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I realize no one has posted on this in a while, but here it goes. I watched the Christmas episode for Rafe Spall- I liked some of it, but truthfully even with RS in it I was getting bored by the end and ready for them to wrap it up. I do think there was a plot hole about the little girl, unless I missed the explanation. They said blocking extends to offspring-so that's why he can't see the baby's face. But he is able to see the little girl after the woman is dead. Did they say that the blocking ended upon her death? Because that doesn't really make any sense-if it extends to the offspring, and the offspring is alive, why should he be able to see the child? I get why the audience is able to see the child-so we know he's not the father. But it makes no sense that HE(can't remember RS's character's name-Mike?) is able to.

I thought the whole thing was just kind of nonsensical, really. Do they ever say that ordinary law is abolished? Admittedly, as I said, I got kind of bored in spots and may have missed some, but if people were still allowed to get lawyers for defense, the guy would have a good case for #1 manslaughter, not murder, and #2, extreme emotional distress.  I mean, this woman, rather than just admit what she did, let him think for years he had a kid he could not see or have contact with. As the father, could he not fight for his legal rights? Yes I know he wasn't really the father, but that's my point: had he fought for the right to see the child in court, the whole mess with the girlfriend's father and the child, later-could have been avoided. Both the ex girlfriend and her father let him be tortured emotionally, rather than just telling him the truth years before. A good lawyer could have gotten him off completely, or at least, with just  a few years.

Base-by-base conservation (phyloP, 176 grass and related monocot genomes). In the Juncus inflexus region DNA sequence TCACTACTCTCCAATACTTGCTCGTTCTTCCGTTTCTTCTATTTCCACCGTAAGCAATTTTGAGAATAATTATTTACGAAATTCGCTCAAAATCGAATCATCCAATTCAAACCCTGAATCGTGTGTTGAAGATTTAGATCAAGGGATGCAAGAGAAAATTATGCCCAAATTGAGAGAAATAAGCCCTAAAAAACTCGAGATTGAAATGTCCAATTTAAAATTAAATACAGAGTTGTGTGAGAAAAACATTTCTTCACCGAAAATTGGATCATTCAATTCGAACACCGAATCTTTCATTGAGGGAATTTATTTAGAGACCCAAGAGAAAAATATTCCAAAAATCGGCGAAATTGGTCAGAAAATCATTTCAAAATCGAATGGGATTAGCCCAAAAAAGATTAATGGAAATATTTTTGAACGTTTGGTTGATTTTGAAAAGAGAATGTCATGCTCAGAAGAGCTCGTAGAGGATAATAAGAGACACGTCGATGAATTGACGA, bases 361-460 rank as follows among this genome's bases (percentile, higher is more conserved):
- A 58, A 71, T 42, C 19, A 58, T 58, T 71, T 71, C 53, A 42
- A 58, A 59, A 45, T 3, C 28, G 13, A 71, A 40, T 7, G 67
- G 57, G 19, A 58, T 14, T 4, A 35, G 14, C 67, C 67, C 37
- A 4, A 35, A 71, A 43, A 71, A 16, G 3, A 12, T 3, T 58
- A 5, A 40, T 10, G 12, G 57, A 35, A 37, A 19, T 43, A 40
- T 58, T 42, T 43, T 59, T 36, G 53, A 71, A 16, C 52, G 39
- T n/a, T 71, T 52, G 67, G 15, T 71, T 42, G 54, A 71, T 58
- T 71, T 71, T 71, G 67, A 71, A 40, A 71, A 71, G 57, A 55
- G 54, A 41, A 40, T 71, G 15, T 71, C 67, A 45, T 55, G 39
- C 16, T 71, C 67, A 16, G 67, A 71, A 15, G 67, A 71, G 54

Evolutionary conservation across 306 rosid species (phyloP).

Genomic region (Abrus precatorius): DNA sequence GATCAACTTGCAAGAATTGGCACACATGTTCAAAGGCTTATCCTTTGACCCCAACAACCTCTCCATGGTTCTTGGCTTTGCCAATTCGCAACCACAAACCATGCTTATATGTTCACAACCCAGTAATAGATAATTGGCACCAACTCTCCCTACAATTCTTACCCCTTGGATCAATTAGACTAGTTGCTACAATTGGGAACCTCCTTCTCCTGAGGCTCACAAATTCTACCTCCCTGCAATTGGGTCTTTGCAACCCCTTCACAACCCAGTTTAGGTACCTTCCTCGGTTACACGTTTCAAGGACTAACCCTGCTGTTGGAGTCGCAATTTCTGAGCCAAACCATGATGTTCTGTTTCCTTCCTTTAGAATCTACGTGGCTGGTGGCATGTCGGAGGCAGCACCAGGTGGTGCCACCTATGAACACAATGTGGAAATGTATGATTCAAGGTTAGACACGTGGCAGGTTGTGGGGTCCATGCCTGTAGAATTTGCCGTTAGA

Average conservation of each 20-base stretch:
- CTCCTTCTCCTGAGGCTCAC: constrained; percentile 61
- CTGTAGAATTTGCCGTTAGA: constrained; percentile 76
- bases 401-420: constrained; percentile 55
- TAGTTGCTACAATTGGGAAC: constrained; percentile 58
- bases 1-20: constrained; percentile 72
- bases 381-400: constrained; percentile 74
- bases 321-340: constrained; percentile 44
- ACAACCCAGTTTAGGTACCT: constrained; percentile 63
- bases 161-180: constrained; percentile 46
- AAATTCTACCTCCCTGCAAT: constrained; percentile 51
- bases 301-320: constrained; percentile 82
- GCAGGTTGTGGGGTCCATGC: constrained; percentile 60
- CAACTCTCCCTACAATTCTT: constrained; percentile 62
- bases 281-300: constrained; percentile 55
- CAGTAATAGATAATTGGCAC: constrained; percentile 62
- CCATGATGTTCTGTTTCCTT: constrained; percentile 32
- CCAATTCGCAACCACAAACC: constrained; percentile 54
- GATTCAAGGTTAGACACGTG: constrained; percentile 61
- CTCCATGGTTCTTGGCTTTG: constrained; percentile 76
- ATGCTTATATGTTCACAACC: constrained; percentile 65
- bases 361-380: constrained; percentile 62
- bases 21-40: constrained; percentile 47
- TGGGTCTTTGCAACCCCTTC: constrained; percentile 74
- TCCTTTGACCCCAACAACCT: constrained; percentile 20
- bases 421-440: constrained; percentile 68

It seems the show forgoes common sense just to shock/surprise. Yeah I get it-shows like The Twillight Zone did that too, sometimes-but because it's a much better show-it's easier to get past their plot holes. At least for me.

Rafe Spall-and even Jon Hamm were awesome, though. RS is so underrated.

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I think the point was that the company that did the blocking was powerful. And I just figured that the offspring was a secondary block, not a primary block? So when the primary lifted, the secondaries lifted too? 

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On 12/16/2014 at 9:10 PM, ottoDbusdriver said:

I like the callback to the previous episodes -- the song sung by Beth at the karaoke bar was the same song sung by Abi in the '15 Million Credits' episode at the Pop Idol style competition.  Or the fact that the username of one of the guys in the techno-Cyrano De Bergerac group that Matt was hosting for Henry was I_AM_WALDO.

The username of one of the guys in the techno-Cyrano De Bergerac group that Matt was hosting for Henry was "PieApe", the insult that the jerky dude in the '15 Million Credits' episode kept calling the janitorial staffer who kept getting reflected in his teevee screen.